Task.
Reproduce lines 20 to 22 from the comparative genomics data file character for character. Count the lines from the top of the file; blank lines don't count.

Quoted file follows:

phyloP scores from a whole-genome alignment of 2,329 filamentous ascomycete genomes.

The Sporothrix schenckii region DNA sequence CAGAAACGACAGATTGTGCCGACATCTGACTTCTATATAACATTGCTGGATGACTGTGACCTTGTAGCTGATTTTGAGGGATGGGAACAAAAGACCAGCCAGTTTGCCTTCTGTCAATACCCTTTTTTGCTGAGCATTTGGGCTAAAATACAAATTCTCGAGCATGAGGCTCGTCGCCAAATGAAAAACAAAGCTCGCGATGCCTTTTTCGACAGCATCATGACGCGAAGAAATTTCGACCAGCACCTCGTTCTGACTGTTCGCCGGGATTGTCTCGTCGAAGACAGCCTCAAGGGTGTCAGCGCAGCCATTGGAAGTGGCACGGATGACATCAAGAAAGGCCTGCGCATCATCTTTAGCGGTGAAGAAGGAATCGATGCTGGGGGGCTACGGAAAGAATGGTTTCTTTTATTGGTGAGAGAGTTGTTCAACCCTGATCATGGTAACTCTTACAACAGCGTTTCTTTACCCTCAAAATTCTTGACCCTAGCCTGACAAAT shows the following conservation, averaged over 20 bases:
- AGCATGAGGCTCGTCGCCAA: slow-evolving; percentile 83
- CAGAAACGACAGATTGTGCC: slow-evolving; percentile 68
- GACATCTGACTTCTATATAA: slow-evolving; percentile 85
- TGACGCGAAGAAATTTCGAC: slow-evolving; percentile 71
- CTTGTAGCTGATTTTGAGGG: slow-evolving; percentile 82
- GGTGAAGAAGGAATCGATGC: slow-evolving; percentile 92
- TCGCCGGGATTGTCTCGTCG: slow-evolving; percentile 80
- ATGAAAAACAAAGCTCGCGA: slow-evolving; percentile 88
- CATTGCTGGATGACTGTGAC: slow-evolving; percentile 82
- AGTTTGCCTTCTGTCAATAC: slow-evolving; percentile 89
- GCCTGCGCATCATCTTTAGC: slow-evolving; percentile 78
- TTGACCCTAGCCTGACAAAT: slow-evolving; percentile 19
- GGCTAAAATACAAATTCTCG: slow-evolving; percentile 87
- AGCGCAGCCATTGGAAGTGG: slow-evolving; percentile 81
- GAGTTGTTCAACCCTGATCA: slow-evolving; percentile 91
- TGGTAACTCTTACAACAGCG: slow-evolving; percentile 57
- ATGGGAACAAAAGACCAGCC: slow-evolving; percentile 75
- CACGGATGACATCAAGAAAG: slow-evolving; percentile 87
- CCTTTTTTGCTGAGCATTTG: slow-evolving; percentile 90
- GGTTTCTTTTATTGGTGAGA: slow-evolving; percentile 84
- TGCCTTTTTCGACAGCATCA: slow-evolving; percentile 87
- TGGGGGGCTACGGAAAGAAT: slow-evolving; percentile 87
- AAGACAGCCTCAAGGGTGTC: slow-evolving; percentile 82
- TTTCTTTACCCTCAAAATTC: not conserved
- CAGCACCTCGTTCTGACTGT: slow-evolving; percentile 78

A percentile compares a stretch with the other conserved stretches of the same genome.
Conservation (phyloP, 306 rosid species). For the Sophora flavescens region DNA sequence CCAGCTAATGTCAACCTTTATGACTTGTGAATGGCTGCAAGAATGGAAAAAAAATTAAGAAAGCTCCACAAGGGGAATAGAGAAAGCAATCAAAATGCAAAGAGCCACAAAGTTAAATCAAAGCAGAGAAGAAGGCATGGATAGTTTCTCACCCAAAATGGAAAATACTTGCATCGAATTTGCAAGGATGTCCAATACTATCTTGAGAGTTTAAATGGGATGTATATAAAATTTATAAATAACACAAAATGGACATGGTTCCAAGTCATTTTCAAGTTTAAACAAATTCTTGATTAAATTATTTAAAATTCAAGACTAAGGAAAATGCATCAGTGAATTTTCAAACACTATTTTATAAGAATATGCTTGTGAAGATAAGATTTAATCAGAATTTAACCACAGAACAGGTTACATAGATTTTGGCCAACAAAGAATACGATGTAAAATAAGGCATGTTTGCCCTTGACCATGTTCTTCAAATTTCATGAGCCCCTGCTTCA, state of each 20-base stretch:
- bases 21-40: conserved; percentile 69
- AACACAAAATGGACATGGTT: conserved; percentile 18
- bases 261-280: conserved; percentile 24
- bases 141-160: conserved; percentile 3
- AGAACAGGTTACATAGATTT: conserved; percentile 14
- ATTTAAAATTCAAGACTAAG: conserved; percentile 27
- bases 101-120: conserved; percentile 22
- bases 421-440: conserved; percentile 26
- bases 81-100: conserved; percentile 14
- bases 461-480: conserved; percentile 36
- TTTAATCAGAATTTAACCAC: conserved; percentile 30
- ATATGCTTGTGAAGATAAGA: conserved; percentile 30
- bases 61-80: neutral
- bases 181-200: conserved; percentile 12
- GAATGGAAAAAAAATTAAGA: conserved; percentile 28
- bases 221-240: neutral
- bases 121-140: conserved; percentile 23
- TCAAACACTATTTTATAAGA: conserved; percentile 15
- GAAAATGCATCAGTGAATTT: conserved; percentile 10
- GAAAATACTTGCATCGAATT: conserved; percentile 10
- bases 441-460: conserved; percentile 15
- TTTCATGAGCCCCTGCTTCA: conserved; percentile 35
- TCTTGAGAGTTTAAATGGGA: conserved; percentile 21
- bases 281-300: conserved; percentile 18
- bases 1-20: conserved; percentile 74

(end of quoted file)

- CACGGATGACATCAAGAAAG: slow-evolving; percentile 87
- CCTTTTTTGCTGAGCATTTG: slow-evolving; percentile 90
- GGTTTCTTTTATTGGTGAGA: slow-evolving; percentile 84